Even “brain training” games and apps might not live up to their expectations of reversing cognitive decline. Once a pattern in the games is recognised by the brain, it fails to provide the same mental stimulus.


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Physical Exercise and Other Lifestyle Factors

There is a large amount of evidence showing that physical exercise helps the brain, and it can lower your risk of Alzheimer’s disease.  The evidence shows that exercise helps with cognitive function, prevents memory loss, and can help prevent cognitive decline as we age.  Exercise can involve something as simple as going for walks.


A quote from the Alzheimer’s Society stated that keeping the body and brain active across life can “go some way to reducing the risk”.


Exercise like dancing can be sociable, and learning and memorising dance steps and routines activate neural pathways to help prevent Alzheimer’s disease and dementia.


Learning new languages can also be a good way to keep the brain sharp, and this can also be sociable.


Keeping up with sociable activities is important for maintaining brain health, as loneliness seems to be a big factor in the cause of a loss of cognitive function. Laughing actually appears to help with cognitive function, as it means our brains are engaged.

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Alzheimer’s disease causes inflammation and prevents glucose from reaching the brain.  By addressing these issues, a lot of symptoms of Alzheimer’s can be relieved.


Reducing sugar intake, not smoking, and reducing toxins in the diet, can all help to reduce the chances of the onset of dementia.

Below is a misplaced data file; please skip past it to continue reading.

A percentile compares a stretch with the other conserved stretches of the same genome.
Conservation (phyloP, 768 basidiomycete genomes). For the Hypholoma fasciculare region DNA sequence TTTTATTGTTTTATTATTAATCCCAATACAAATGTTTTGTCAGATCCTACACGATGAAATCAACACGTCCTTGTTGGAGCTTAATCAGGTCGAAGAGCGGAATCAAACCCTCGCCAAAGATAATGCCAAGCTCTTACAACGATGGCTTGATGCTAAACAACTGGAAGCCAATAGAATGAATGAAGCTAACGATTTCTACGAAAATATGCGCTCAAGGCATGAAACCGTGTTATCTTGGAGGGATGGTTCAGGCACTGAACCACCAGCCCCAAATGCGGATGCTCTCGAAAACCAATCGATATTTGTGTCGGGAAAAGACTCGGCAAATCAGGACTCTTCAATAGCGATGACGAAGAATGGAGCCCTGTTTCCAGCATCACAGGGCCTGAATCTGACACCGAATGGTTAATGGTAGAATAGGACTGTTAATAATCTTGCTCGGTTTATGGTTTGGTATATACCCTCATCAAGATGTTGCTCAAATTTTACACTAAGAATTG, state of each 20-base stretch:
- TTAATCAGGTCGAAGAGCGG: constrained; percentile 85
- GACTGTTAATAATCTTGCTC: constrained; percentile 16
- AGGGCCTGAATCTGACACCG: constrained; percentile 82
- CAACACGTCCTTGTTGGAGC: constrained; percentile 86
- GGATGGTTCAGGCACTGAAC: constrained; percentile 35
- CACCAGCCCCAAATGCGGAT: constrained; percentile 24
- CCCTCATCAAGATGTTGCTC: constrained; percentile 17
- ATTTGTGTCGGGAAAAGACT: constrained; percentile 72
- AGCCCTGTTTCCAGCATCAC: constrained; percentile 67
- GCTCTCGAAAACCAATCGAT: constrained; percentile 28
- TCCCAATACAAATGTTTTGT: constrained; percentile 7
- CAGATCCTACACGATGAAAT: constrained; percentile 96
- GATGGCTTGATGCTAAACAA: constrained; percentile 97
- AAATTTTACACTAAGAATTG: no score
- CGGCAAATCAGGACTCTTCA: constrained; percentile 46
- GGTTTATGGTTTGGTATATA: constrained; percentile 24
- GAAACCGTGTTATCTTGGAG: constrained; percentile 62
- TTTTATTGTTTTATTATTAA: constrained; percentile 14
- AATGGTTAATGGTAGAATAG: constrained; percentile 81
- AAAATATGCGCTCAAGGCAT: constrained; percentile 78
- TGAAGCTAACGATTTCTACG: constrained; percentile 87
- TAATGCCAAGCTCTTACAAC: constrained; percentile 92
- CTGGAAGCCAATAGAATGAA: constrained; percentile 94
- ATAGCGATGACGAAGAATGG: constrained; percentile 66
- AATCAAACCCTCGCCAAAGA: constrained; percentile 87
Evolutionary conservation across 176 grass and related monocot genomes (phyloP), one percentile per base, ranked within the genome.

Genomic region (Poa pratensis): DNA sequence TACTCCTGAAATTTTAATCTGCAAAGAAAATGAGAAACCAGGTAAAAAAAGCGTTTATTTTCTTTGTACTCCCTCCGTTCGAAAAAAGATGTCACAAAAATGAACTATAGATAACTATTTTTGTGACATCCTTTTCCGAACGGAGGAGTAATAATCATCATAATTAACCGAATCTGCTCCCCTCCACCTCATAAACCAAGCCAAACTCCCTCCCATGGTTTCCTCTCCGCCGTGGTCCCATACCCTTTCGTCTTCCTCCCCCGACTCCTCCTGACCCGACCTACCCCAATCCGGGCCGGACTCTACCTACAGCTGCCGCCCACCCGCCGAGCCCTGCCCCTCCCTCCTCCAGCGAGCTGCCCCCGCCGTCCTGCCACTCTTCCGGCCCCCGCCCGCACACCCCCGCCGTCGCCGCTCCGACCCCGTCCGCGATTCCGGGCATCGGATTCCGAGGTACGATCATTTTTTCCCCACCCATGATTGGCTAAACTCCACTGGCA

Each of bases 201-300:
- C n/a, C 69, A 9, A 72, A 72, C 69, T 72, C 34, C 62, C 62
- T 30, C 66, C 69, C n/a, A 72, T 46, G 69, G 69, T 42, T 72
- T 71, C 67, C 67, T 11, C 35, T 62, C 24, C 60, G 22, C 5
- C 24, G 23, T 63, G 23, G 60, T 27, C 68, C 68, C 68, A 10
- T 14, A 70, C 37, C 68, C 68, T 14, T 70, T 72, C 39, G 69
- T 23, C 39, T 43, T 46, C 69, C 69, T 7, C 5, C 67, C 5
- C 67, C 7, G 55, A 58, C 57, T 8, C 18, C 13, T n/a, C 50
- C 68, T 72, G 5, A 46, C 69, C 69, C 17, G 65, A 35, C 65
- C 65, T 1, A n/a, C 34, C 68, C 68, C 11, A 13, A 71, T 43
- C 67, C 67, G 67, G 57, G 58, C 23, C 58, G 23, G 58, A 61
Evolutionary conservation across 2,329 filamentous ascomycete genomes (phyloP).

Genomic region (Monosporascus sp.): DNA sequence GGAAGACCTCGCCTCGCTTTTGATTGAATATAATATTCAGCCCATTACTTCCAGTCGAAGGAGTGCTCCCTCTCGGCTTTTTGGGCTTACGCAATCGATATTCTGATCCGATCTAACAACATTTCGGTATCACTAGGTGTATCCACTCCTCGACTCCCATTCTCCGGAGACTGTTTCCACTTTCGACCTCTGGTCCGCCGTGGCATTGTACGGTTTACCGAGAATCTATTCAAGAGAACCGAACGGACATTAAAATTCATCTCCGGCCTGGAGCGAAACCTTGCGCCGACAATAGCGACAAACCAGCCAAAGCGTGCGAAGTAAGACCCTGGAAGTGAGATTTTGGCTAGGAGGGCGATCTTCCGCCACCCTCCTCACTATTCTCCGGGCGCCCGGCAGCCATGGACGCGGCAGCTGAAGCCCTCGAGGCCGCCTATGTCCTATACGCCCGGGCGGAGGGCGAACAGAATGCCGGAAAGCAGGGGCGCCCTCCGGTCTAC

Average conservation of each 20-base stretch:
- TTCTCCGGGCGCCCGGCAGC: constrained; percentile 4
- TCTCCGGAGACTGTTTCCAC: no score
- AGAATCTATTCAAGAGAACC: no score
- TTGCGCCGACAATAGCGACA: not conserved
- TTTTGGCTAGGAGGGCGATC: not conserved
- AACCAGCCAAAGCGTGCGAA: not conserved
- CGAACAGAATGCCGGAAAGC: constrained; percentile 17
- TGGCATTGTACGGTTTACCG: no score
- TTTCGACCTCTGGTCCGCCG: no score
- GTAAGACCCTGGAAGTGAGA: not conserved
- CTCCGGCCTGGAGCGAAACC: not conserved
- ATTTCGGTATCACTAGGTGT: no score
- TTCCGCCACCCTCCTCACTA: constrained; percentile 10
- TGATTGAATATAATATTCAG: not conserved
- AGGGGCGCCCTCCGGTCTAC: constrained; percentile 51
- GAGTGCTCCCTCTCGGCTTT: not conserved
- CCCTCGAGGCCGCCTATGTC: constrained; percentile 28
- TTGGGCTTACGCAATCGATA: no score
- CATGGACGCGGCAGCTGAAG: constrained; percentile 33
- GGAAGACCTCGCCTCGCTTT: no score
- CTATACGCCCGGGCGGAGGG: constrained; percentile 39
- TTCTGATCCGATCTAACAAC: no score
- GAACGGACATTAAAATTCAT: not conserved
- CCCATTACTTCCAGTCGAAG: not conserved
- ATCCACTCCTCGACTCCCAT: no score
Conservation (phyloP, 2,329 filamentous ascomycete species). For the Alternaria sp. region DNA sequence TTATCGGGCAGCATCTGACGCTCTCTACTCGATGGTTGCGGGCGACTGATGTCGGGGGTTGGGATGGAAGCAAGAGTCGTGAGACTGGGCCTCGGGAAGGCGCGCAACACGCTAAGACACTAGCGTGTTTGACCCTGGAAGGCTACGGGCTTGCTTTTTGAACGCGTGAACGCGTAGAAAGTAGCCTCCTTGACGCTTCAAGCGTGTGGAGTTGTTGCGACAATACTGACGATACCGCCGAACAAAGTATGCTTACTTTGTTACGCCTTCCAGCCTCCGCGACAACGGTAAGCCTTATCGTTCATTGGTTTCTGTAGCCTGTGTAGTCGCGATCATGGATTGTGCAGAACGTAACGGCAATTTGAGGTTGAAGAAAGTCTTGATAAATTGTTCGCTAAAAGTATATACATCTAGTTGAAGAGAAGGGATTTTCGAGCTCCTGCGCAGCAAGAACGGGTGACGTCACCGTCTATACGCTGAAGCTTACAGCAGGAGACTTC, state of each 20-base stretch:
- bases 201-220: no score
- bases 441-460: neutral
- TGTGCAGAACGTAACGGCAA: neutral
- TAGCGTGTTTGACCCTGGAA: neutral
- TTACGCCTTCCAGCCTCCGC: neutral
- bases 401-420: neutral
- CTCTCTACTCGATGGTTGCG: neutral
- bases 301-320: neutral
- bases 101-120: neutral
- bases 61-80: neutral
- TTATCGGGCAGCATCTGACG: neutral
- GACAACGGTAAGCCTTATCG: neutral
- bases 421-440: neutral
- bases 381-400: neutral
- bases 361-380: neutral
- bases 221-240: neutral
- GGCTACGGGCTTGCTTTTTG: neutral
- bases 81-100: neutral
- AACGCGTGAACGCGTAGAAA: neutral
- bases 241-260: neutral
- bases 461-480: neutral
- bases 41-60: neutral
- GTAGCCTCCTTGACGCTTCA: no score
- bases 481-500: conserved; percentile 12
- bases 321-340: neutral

Fasting has been shown to reduce inflammation.  An example of this might be “intermittent fasting”, which popularly entails only eating during an 8 hour window, e.g. from 12pm to 8pm.


Eating a lower carbohydrate diet, in which the body uses ketones rather than sugar for energy, has been shown to reduce the risks of Alzheimer’s and dementia.


A diet that can have many health benefits, similar to a ketogenic diet, is a Mediterranean diet. This entails reducing sugar intake, and avoiding toxins.  A Mediterranean diet has been shown to improve cognitive function and has other benefits. It involves eating lots of fruit and vegetables, organic free-range meat and poultry, olive oil, limited alcohol, and lots of water.



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Baltes, P. et al. (1999), Lifespan Psychology: Theory and Application to Intellectual Functioning.Annual Review of Psychology 50: 471-507


Belleville, S. (2008), Cognitive training for persons with mild cognitive impairment, International Psychogeriatrics, 20: 57-66


Willis, S.L. et al. (2006), Long-term Effects of Cognitive Training on Everyday Functional Operations in Older Adults. JAMA, 296(23), 2805-2814


Schmiedek, F. et al. (2010), Hundred days of cognitive training enhance broad cognitive abilities in adulthood: findings from the COGITO study. Frontiers in Aging Neuroscience: 2(27), 1-10